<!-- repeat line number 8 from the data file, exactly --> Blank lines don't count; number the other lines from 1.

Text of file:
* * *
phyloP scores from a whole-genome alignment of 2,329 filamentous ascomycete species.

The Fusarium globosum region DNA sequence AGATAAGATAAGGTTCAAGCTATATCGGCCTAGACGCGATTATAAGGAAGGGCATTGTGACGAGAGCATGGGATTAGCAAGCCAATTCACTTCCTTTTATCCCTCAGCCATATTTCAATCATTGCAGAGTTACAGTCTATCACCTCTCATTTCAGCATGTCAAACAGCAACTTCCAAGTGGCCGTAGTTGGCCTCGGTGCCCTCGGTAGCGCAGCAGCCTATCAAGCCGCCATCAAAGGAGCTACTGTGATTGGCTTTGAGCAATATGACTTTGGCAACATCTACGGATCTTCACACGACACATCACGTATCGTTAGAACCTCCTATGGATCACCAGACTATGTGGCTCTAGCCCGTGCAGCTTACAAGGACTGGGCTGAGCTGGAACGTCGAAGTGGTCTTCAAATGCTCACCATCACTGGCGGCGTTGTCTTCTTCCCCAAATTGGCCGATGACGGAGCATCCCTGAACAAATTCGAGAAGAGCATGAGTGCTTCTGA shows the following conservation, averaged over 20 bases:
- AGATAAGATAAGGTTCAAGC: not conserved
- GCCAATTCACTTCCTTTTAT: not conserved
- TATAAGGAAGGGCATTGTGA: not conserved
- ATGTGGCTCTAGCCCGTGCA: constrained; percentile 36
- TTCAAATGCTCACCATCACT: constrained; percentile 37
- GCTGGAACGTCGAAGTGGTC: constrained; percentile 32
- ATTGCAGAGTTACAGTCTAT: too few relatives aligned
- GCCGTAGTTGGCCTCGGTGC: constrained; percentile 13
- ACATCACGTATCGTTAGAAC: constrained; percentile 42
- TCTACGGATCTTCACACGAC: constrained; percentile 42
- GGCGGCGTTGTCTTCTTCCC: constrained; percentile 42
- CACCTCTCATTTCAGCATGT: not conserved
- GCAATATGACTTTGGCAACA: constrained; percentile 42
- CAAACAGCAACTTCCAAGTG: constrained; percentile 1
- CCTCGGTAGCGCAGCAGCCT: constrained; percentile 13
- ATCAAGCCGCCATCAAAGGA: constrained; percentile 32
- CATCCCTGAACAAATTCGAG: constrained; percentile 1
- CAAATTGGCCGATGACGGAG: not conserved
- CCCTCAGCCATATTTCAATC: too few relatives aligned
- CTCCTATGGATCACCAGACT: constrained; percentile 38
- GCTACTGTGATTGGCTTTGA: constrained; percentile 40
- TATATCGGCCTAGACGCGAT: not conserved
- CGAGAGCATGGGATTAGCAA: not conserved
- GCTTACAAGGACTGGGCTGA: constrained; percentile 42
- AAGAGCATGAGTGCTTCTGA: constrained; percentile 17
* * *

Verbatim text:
- GCTGGAACGTCGAAGTGGTC: constrained; percentile 32